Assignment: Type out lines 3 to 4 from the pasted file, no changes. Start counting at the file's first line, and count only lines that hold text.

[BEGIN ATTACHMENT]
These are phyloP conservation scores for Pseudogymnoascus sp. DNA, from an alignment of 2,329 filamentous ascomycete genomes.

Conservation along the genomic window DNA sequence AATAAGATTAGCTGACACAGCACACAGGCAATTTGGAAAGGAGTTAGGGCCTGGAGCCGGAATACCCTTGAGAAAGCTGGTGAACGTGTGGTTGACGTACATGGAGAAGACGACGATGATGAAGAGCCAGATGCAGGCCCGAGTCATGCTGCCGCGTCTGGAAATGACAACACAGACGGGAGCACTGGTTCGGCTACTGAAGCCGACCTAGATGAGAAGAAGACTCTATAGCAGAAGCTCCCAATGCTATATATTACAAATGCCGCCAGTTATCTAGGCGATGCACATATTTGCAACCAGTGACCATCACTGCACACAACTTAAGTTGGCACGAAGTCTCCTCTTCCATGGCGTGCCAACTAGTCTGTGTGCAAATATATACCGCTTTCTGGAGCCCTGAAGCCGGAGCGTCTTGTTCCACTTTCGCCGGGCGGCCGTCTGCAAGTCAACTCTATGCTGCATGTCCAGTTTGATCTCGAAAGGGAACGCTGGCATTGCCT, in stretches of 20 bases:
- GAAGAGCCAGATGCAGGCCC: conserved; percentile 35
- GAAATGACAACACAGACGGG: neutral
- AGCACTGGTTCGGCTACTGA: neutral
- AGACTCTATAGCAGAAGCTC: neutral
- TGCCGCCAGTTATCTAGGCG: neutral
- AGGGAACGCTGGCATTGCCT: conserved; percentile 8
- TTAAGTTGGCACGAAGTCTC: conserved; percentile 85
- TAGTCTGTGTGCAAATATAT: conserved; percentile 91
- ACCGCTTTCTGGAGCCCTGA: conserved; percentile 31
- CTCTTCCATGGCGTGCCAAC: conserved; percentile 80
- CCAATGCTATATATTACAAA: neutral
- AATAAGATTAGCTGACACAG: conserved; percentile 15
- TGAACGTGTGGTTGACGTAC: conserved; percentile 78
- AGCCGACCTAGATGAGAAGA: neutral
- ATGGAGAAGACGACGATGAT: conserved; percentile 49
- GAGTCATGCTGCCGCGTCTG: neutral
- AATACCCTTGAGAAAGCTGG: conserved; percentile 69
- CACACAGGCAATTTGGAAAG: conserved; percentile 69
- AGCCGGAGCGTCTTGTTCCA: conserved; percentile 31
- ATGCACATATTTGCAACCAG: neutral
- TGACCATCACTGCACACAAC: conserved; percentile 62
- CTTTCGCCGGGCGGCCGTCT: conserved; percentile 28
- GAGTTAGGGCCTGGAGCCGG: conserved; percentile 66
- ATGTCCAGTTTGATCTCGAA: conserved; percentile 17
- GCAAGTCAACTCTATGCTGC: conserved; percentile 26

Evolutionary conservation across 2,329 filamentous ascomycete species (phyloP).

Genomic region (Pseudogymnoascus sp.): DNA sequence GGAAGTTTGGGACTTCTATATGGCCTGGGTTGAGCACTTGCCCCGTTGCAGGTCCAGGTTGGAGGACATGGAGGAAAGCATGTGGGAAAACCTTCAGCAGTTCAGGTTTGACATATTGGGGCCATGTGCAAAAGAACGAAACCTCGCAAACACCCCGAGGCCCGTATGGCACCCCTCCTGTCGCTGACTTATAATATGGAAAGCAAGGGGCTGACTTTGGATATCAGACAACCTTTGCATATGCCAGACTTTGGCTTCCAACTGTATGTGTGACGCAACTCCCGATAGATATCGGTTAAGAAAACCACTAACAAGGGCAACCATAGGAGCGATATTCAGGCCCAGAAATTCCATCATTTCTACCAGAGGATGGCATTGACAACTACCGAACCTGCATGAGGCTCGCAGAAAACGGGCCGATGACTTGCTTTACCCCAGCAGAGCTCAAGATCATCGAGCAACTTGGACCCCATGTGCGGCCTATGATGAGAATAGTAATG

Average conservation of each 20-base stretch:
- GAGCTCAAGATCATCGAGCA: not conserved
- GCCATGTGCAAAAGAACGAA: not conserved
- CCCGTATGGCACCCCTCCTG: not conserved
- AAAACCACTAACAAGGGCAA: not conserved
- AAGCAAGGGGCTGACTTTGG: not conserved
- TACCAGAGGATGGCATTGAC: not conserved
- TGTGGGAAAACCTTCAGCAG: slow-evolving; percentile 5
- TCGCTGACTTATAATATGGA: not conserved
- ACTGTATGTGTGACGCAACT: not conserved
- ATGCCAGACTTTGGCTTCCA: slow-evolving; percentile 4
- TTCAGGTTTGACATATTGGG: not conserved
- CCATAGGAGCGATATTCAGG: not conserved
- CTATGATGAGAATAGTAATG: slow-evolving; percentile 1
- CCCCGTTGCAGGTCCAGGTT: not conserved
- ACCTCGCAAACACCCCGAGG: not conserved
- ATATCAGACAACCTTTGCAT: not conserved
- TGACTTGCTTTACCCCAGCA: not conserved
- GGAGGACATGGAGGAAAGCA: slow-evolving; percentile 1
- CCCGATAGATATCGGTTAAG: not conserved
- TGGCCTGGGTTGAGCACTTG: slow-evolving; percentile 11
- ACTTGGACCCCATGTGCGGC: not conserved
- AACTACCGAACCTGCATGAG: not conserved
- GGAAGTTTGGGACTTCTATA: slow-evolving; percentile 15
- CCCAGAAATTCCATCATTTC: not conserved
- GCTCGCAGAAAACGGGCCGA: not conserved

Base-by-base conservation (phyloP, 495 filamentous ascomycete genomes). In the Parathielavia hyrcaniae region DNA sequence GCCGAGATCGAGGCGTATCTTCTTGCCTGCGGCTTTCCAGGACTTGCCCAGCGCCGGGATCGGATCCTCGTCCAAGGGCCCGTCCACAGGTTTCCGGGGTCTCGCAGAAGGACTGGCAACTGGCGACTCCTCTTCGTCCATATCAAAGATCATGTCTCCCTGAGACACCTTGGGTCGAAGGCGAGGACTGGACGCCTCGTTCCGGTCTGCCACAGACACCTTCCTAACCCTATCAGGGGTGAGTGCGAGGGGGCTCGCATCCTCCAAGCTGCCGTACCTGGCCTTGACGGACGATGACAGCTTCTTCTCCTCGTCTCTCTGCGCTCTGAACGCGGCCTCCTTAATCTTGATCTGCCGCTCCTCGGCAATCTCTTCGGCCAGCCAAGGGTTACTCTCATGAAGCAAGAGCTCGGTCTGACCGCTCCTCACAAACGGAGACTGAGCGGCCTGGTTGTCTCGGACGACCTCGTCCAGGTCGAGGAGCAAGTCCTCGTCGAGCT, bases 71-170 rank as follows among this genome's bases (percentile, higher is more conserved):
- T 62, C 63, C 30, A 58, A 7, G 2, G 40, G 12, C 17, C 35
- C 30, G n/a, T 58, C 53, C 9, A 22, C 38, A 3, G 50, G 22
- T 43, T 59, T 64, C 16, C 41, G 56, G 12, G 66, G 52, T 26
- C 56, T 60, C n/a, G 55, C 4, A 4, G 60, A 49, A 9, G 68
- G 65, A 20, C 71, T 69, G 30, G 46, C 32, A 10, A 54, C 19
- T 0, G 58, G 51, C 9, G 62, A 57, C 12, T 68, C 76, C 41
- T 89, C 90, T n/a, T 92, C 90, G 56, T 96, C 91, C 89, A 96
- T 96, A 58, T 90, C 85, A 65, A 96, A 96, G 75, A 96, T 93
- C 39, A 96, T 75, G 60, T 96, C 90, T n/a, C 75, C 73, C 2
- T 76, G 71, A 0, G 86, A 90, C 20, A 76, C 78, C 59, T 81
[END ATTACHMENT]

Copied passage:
- GAAGAGCCAGATGCAGGCCC: conserved; percentile 35
- GAAATGACAACACAGACGGG: neutral